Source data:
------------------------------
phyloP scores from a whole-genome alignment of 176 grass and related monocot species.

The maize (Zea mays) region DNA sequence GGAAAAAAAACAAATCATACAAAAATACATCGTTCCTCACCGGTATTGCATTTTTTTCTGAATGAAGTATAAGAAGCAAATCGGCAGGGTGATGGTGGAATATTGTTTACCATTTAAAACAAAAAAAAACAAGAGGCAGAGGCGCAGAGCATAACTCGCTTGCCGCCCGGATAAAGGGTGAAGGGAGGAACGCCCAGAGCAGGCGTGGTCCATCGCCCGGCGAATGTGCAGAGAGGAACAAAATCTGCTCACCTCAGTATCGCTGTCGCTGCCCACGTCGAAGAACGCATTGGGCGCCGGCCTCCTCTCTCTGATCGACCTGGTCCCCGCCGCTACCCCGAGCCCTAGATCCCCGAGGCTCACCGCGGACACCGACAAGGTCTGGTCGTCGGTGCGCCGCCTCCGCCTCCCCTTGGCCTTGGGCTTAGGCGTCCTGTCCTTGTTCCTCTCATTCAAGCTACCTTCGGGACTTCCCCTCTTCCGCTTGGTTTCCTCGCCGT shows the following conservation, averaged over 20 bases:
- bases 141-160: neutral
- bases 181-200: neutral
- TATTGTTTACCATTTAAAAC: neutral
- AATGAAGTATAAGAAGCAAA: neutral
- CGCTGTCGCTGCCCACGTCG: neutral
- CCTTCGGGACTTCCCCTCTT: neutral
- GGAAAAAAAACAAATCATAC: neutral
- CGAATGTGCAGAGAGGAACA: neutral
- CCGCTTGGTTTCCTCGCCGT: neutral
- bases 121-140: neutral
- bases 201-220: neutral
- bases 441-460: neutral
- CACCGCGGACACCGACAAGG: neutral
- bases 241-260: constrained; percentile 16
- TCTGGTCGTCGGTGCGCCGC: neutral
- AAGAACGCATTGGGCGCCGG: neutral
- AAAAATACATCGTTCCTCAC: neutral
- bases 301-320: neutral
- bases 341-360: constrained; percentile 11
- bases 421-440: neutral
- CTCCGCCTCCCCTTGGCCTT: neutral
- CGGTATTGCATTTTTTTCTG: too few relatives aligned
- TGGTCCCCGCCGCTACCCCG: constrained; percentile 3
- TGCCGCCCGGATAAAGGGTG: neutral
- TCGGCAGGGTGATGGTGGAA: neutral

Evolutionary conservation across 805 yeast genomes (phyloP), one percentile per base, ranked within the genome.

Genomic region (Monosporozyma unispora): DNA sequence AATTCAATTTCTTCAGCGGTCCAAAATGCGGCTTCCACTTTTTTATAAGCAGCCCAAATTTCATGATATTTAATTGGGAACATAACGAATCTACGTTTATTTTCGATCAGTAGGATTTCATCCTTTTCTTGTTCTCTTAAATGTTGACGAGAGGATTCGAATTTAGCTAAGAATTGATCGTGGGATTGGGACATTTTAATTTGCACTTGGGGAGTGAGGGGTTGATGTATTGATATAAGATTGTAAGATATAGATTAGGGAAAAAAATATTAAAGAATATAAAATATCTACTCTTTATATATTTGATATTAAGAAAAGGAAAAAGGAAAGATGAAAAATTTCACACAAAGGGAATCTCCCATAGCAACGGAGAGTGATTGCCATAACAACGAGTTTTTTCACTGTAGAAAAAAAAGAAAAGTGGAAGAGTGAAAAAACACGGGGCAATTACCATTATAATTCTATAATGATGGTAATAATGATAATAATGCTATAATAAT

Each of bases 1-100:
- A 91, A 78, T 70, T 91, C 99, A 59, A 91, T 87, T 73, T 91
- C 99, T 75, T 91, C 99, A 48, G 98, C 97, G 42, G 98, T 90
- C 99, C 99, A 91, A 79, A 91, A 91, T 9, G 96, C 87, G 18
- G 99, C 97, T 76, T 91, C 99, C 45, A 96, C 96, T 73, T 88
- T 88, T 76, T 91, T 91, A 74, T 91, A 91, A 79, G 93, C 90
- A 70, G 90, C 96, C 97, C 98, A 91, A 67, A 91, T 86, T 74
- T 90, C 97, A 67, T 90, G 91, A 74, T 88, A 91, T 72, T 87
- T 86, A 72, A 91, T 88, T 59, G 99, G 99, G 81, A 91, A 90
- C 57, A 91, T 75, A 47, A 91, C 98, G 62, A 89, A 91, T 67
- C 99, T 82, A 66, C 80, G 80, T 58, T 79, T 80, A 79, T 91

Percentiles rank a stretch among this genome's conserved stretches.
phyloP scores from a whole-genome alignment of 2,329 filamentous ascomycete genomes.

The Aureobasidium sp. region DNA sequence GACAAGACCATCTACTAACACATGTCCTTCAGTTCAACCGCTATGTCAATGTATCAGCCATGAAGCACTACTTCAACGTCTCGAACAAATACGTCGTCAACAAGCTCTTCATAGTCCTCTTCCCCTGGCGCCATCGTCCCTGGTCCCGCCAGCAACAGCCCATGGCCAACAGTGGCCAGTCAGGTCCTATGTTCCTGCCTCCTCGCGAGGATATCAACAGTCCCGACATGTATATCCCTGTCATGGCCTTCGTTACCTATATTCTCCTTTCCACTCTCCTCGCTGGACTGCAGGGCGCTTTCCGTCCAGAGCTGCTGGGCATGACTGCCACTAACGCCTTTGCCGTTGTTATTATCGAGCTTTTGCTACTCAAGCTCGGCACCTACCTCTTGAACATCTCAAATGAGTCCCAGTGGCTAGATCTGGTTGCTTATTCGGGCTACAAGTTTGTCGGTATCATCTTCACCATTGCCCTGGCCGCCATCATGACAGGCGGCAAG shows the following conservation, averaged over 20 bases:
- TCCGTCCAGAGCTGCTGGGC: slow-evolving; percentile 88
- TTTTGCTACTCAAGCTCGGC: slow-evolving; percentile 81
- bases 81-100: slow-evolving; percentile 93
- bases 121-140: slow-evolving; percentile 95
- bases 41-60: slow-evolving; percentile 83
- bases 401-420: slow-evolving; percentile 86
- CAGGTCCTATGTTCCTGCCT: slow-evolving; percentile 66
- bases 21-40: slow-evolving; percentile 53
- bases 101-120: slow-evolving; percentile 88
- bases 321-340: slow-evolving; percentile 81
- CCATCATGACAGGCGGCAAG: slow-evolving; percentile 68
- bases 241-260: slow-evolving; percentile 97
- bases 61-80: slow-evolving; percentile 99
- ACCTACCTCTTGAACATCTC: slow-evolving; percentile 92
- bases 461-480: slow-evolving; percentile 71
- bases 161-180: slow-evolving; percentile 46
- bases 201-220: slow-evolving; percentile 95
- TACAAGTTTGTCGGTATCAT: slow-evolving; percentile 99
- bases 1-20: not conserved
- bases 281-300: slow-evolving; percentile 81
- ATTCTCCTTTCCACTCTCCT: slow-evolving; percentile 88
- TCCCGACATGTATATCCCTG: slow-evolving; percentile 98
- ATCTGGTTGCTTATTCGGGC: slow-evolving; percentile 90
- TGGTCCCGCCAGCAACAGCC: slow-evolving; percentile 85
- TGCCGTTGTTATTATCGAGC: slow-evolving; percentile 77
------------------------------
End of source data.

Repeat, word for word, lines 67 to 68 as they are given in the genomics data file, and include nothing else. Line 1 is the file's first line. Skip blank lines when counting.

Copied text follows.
- TGGTCCCGCCAGCAACAGCC: slow-evolving; percentile 85
- TGCCGTTGTTATTATCGAGC: slow-evolving; percentile 77